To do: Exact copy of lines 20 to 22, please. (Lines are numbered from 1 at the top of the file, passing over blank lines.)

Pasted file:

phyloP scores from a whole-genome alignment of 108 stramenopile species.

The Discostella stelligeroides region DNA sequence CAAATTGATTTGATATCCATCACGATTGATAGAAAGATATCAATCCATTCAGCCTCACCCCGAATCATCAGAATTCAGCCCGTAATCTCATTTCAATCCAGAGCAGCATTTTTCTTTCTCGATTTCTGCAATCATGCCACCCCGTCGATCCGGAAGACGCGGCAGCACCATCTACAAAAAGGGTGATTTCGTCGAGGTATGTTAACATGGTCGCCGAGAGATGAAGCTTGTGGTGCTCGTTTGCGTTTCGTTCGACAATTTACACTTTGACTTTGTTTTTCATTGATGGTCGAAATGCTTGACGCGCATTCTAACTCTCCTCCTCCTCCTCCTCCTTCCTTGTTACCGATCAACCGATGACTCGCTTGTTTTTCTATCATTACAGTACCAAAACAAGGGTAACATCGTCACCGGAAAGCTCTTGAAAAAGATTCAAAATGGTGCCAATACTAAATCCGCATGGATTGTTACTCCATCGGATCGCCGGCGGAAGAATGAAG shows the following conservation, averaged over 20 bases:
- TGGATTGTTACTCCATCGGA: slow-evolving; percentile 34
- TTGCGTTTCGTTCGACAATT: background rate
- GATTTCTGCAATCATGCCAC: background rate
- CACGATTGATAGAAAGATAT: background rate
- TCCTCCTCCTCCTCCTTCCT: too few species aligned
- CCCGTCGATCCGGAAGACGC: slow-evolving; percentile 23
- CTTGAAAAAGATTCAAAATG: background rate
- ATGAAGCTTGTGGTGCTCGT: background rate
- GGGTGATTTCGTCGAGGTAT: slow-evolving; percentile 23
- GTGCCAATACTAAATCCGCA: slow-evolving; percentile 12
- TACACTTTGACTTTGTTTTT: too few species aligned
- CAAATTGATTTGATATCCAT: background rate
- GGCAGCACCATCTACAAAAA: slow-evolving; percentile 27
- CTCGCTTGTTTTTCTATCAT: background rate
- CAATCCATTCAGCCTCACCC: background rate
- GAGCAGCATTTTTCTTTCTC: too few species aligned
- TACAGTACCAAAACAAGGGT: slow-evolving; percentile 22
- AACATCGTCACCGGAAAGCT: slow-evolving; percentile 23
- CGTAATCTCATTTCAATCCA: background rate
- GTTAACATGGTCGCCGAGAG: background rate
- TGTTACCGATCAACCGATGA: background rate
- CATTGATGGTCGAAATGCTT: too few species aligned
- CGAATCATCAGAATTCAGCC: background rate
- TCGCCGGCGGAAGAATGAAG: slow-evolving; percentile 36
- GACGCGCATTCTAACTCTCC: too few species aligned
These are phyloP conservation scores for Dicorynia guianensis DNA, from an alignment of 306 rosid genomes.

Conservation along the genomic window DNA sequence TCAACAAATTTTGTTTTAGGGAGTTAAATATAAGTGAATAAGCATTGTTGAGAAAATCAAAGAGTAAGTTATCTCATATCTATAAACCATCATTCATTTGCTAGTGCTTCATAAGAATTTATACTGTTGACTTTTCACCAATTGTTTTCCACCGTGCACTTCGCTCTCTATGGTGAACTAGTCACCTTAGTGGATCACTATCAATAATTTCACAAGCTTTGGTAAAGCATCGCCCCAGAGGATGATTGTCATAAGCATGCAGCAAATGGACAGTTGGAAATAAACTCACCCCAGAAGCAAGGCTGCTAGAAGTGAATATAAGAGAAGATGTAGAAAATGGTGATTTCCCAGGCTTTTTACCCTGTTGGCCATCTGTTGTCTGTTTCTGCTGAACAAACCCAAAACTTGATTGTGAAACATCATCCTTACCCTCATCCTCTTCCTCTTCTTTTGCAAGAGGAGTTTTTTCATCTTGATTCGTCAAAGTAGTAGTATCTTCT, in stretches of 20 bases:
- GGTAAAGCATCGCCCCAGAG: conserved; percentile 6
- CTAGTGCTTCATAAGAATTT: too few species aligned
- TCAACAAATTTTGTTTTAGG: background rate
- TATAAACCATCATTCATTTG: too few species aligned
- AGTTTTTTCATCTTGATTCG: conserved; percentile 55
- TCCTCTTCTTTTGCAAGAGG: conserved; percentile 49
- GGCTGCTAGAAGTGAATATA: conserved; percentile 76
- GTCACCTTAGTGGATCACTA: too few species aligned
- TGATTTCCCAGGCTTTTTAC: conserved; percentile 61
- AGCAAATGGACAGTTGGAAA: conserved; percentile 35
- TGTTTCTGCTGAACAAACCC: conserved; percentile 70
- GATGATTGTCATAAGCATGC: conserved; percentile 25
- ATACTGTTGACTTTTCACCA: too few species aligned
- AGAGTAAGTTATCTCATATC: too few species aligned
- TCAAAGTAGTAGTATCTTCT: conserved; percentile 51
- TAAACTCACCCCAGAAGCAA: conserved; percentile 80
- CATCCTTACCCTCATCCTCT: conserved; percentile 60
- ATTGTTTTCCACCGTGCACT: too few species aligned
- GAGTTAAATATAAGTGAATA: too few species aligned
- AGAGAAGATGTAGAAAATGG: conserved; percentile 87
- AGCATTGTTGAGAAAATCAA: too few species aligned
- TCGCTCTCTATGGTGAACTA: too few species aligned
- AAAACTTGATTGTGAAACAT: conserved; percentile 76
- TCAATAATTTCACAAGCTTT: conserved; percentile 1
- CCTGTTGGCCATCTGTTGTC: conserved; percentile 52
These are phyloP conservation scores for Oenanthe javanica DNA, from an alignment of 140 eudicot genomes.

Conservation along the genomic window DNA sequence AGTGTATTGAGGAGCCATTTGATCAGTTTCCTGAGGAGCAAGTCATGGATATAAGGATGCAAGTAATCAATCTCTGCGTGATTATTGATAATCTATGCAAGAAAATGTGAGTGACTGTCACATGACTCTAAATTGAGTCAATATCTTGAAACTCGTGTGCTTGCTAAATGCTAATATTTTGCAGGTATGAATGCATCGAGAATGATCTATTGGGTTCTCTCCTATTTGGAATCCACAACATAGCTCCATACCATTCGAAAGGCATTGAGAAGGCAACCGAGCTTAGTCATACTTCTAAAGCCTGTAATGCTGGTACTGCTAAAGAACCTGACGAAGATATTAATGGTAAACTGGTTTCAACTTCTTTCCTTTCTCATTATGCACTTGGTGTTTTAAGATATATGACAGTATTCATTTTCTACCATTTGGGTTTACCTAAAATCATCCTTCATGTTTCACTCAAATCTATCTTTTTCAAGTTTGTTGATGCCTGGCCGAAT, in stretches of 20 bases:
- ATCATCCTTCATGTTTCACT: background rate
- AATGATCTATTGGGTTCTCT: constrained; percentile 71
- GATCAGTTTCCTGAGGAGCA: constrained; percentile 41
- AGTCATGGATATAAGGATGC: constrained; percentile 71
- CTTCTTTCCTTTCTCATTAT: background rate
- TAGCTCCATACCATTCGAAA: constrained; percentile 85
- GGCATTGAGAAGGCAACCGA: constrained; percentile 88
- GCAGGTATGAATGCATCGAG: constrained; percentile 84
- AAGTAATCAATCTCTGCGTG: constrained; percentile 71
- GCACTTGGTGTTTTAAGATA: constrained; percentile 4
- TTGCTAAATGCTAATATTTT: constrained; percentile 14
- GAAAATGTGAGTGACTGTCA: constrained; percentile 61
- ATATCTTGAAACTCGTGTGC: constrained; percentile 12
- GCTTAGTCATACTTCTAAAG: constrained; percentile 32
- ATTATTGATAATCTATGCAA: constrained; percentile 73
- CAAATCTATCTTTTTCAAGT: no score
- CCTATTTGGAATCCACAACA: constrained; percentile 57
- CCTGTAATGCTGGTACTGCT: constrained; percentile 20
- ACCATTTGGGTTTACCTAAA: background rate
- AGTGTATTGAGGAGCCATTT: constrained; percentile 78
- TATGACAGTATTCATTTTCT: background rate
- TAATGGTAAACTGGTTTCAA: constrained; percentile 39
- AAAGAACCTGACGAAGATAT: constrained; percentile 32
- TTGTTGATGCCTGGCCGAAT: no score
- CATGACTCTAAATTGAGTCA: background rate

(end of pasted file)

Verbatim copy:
- AACATCGTCACCGGAAAGCT: slow-evolving; percentile 23
- CGTAATCTCATTTCAATCCA: background rate
- GTTAACATGGTCGCCGAGAG: background rate